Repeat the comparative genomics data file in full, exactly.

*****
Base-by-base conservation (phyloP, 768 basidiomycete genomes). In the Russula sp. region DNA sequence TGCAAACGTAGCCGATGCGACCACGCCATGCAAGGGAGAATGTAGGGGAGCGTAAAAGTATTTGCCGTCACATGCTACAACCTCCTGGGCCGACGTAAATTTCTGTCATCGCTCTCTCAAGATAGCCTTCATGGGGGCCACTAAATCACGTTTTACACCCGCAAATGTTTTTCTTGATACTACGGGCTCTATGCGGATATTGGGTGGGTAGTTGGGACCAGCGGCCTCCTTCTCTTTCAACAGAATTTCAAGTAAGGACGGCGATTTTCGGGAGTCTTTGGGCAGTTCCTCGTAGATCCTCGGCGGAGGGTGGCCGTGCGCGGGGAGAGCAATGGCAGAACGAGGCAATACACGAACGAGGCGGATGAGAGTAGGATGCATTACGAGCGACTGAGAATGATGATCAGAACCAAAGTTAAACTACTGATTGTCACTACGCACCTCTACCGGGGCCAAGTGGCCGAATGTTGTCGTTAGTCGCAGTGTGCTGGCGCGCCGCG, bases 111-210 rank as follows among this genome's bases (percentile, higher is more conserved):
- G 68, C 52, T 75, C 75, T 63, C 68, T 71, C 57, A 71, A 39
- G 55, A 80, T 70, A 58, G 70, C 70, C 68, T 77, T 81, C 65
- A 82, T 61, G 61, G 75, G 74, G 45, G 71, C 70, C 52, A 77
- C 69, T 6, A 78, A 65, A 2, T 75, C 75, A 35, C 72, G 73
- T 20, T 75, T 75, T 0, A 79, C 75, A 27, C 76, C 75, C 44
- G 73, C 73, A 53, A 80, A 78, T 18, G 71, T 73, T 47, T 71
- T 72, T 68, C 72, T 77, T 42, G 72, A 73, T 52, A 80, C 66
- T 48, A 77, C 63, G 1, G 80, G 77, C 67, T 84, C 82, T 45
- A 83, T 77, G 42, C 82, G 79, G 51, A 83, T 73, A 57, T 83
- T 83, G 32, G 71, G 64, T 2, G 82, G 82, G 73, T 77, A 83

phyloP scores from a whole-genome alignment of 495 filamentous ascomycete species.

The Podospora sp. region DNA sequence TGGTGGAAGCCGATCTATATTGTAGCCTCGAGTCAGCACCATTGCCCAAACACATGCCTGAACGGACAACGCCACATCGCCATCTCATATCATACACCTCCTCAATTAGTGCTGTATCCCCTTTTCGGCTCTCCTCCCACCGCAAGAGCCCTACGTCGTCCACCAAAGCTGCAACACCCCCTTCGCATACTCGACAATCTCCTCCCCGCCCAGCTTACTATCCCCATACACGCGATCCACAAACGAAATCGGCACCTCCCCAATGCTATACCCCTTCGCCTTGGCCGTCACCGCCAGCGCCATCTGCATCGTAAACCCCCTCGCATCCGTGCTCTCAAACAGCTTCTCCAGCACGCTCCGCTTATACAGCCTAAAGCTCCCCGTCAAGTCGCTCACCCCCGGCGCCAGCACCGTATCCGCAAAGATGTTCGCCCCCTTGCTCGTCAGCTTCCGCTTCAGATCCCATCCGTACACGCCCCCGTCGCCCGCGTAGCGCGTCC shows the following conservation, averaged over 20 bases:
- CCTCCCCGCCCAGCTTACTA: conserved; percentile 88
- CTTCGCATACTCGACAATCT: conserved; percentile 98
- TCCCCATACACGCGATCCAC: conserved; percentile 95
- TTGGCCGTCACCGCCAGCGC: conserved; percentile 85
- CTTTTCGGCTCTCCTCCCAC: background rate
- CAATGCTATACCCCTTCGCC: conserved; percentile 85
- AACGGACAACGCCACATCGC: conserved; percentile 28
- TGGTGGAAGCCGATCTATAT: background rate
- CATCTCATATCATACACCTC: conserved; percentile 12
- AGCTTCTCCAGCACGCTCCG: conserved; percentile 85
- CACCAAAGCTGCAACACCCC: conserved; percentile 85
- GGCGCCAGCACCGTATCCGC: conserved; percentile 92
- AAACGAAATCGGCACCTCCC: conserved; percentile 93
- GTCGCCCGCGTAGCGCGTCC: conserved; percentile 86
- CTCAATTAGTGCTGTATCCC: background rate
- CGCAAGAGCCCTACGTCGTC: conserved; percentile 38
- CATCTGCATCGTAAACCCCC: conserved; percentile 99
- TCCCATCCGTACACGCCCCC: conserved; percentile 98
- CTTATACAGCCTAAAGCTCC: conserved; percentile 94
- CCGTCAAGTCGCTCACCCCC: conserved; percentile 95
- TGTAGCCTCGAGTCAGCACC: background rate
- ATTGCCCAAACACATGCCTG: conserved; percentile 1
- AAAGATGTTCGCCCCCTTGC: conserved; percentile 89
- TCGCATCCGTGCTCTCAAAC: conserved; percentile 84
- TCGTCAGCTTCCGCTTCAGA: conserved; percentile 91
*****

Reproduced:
Base-by-base conservation (phyloP, 768 basidiomycete genomes). In the Russula sp. region DNA sequence TGCAAACGTAGCCGATGCGACCACGCCATGCAAGGGAGAATGTAGGGGAGCGTAAAAGTATTTGCCGTCACATGCTACAACCTCCTGGGCCGACGTAAATTTCTGTCATCGCTCTCTCAAGATAGCCTTCATGGGGGCCACTAAATCACGTTTTACACCCGCAAATGTTTTTCTTGATACTACGGGCTCTATGCGGATATTGGGTGGGTAGTTGGGACCAGCGGCCTCCTTCTCTTTCAACAGAATTTCAAGTAAGGACGGCGATTTTCGGGAGTCTTTGGGCAGTTCCTCGTAGATCCTCGGCGGAGGGTGGCCGTGCGCGGGGAGAGCAATGGCAGAACGAGGCAATACACGAACGAGGCGGATGAGAGTAGGATGCATTACGAGCGACTGAGAATGATGATCAGAACCAAAGTTAAACTACTGATTGTCACTACGCACCTCTACCGGGGCCAAGTGGCCGAATGTTGTCGTTAGTCGCAGTGTGCTGGCGCGCCGCG, bases 111-210 rank as follows among this genome's bases (percentile, higher is more conserved):
- G 68, C 52, T 75, C 75, T 63, C 68, T 71, C 57, A 71, A 39
- G 55, A 80, T 70, A 58, G 70, C 70, C 68, T 77, T 81, C 65
- A 82, T 61, G 61, G 75, G 74, G 45, G 71, C 70, C 52, A 77
- C 69, T 6, A 78, A 65, A 2, T 75, C 75, A 35, C 72, G 73
- T 20, T 75, T 75, T 0, A 79, C 75, A 27, C 76, C 75, C 44
- G 73, C 73, A 53, A 80, A 78, T 18, G 71, T 73, T 47, T 71
- T 72, T 68, C 72, T 77, T 42, G 72, A 73, T 52, A 80, C 66
- T 48, A 77, C 63, G 1, G 80, G 77, C 67, T 84, C 82, T 45
- A 83, T 77, G 42, C 82, G 79, G 51, A 83, T 73, A 57, T 83
- T 83, G 32, G 71, G 64, T 2, G 82, G 82, G 73, T 77, A 83

phyloP scores from a whole-genome alignment of 495 filamentous ascomycete species.

The Podospora sp. region DNA sequence TGGTGGAAGCCGATCTATATTGTAGCCTCGAGTCAGCACCATTGCCCAAACACATGCCTGAACGGACAACGCCACATCGCCATCTCATATCATACACCTCCTCAATTAGTGCTGTATCCCCTTTTCGGCTCTCCTCCCACCGCAAGAGCCCTACGTCGTCCACCAAAGCTGCAACACCCCCTTCGCATACTCGACAATCTCCTCCCCGCCCAGCTTACTATCCCCATACACGCGATCCACAAACGAAATCGGCACCTCCCCAATGCTATACCCCTTCGCCTTGGCCGTCACCGCCAGCGCCATCTGCATCGTAAACCCCCTCGCATCCGTGCTCTCAAACAGCTTCTCCAGCACGCTCCGCTTATACAGCCTAAAGCTCCCCGTCAAGTCGCTCACCCCCGGCGCCAGCACCGTATCCGCAAAGATGTTCGCCCCCTTGCTCGTCAGCTTCCGCTTCAGATCCCATCCGTACACGCCCCCGTCGCCCGCGTAGCGCGTCC shows the following conservation, averaged over 20 bases:
- CCTCCCCGCCCAGCTTACTA: conserved; percentile 88
- CTTCGCATACTCGACAATCT: conserved; percentile 98
- TCCCCATACACGCGATCCAC: conserved; percentile 95
- TTGGCCGTCACCGCCAGCGC: conserved; percentile 85
- CTTTTCGGCTCTCCTCCCAC: background rate
- CAATGCTATACCCCTTCGCC: conserved; percentile 85
- AACGGACAACGCCACATCGC: conserved; percentile 28
- TGGTGGAAGCCGATCTATAT: background rate
- CATCTCATATCATACACCTC: conserved; percentile 12
- AGCTTCTCCAGCACGCTCCG: conserved; percentile 85
- CACCAAAGCTGCAACACCCC: conserved; percentile 85
- GGCGCCAGCACCGTATCCGC: conserved; percentile 92
- AAACGAAATCGGCACCTCCC: conserved; percentile 93
- GTCGCCCGCGTAGCGCGTCC: conserved; percentile 86
- CTCAATTAGTGCTGTATCCC: background rate
- CGCAAGAGCCCTACGTCGTC: conserved; percentile 38
- CATCTGCATCGTAAACCCCC: conserved; percentile 99
- TCCCATCCGTACACGCCCCC: conserved; percentile 98
- CTTATACAGCCTAAAGCTCC: conserved; percentile 94
- CCGTCAAGTCGCTCACCCCC: conserved; percentile 95
- TGTAGCCTCGAGTCAGCACC: background rate
- ATTGCCCAAACACATGCCTG: conserved; percentile 1
- AAAGATGTTCGCCCCCTTGC: conserved; percentile 89
- TCGCATCCGTGCTCTCAAAC: conserved; percentile 84
- TCGTCAGCTTCCGCTTCAGA: conserved; percentile 91